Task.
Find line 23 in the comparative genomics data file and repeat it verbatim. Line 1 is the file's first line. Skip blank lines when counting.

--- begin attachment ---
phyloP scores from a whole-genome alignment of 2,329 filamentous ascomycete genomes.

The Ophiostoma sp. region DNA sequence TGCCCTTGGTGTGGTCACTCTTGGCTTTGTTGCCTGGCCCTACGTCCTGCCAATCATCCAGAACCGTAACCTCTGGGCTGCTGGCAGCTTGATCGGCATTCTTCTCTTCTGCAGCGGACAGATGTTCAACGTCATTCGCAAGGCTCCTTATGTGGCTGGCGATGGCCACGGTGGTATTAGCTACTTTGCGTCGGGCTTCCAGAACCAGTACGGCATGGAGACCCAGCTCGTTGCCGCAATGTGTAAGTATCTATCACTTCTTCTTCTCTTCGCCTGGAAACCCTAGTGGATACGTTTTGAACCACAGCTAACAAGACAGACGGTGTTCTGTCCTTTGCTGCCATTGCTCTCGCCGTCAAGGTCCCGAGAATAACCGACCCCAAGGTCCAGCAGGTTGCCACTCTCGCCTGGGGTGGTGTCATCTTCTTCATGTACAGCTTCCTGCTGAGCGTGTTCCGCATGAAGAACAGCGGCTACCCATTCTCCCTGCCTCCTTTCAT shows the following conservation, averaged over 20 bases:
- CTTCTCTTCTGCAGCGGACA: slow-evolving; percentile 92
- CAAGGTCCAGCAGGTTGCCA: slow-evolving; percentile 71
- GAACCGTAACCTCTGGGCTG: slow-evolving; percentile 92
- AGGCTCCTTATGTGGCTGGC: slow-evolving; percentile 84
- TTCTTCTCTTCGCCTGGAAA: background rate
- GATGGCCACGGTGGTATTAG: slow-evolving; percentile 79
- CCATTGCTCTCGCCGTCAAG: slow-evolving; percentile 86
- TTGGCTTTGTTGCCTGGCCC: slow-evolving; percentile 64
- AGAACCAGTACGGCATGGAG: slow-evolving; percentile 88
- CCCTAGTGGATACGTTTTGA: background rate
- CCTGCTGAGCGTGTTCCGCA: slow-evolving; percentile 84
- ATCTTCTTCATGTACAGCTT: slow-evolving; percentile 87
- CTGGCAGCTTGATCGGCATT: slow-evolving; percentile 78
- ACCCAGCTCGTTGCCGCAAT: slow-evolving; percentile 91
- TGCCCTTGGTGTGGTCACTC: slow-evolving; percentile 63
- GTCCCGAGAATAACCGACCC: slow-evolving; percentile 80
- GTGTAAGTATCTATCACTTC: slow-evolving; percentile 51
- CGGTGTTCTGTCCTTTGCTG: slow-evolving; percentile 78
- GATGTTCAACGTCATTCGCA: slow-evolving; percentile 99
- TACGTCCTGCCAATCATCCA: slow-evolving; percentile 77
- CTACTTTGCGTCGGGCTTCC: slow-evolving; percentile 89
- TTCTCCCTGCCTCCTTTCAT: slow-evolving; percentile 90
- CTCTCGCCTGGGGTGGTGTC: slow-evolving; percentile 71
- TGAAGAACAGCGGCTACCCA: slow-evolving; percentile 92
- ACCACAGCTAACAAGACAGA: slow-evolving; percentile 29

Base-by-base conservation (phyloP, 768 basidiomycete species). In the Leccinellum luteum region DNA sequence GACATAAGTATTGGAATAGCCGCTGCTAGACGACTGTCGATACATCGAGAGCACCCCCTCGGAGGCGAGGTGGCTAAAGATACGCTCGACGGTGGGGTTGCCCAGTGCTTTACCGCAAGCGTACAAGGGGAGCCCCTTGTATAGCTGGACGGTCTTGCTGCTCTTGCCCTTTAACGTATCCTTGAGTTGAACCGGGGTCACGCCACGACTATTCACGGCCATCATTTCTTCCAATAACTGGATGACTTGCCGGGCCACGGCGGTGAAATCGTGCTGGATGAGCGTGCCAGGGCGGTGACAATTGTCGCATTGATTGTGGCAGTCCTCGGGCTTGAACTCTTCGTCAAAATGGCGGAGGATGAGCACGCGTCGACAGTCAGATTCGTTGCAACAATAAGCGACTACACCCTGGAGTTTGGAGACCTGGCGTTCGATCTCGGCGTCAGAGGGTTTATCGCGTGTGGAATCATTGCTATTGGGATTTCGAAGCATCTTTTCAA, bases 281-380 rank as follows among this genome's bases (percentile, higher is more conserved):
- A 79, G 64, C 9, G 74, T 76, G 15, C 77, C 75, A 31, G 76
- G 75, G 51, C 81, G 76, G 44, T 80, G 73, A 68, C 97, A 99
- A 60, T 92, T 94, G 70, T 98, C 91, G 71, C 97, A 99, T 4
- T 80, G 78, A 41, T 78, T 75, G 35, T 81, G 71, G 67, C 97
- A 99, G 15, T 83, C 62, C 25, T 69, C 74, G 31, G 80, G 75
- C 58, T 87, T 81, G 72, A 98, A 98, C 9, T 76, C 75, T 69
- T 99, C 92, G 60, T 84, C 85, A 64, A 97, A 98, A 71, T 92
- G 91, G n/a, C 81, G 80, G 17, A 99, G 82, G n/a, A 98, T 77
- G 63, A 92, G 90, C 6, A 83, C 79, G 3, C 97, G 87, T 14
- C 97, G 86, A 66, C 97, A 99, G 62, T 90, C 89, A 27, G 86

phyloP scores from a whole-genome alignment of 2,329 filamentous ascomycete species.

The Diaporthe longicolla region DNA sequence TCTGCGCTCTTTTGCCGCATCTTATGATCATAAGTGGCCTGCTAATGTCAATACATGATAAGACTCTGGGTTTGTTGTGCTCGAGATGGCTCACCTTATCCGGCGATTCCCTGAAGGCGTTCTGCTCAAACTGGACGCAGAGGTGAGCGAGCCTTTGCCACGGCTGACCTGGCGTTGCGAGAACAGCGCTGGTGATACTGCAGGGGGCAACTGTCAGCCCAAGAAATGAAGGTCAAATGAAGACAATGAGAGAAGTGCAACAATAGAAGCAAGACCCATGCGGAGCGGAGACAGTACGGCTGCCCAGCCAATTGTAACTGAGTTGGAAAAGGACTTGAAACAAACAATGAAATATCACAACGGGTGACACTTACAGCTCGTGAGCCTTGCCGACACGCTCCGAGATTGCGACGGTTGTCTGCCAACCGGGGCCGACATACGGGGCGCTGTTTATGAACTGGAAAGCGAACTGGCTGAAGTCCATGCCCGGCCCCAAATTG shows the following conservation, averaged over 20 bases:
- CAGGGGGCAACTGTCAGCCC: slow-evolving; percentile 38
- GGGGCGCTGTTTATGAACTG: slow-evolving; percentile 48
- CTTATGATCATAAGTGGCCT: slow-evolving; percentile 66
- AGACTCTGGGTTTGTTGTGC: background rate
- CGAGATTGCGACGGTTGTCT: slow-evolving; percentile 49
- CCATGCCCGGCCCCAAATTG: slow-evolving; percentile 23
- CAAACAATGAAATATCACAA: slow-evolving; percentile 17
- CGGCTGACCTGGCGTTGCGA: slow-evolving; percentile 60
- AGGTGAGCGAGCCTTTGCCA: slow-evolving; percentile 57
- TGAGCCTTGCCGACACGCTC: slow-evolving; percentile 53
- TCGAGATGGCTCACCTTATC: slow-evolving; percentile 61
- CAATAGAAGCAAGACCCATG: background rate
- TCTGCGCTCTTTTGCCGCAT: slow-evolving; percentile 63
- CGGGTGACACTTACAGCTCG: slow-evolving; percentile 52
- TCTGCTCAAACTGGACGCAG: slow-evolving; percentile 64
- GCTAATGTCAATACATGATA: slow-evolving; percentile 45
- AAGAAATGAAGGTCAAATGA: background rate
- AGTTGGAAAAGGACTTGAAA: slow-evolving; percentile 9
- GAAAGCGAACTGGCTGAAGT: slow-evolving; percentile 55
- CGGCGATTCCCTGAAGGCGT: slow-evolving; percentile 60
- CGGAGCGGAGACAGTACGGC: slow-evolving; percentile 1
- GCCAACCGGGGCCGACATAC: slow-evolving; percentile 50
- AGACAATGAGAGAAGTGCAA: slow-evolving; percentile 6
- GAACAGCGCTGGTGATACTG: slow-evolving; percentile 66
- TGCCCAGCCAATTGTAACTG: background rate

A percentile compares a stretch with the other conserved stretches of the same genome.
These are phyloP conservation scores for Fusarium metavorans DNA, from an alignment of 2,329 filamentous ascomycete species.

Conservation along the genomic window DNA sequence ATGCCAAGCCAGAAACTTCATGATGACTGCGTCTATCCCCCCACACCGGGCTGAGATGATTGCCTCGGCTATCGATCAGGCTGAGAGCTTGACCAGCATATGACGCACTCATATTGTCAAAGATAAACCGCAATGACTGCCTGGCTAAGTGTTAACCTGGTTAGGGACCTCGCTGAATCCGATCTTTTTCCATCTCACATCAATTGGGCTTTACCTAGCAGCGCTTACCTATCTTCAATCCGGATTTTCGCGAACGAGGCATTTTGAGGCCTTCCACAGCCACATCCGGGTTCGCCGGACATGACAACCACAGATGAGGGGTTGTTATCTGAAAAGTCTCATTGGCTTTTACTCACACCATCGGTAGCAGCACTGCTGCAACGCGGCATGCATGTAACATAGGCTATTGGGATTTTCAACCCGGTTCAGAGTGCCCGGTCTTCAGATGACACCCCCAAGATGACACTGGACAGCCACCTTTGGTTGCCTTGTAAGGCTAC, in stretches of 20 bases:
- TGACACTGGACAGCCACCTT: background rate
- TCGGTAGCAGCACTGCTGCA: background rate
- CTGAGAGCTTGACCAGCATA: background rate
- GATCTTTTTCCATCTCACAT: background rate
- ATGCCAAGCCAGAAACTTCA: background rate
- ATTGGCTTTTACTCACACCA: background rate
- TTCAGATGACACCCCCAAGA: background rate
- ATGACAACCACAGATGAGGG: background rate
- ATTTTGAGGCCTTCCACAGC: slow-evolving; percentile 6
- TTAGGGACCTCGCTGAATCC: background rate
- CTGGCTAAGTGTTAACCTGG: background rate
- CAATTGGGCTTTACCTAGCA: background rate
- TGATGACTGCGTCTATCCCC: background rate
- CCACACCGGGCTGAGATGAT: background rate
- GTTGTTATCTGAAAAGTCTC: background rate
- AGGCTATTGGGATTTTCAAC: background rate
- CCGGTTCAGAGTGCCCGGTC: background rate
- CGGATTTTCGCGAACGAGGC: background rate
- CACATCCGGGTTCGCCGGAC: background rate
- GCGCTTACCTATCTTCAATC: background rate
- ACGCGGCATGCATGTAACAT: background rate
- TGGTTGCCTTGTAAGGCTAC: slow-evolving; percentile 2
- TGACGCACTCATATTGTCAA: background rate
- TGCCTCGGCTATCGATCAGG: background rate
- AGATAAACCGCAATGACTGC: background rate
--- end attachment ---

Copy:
- CTACTTTGCGTCGGGCTTCC: slow-evolving; percentile 89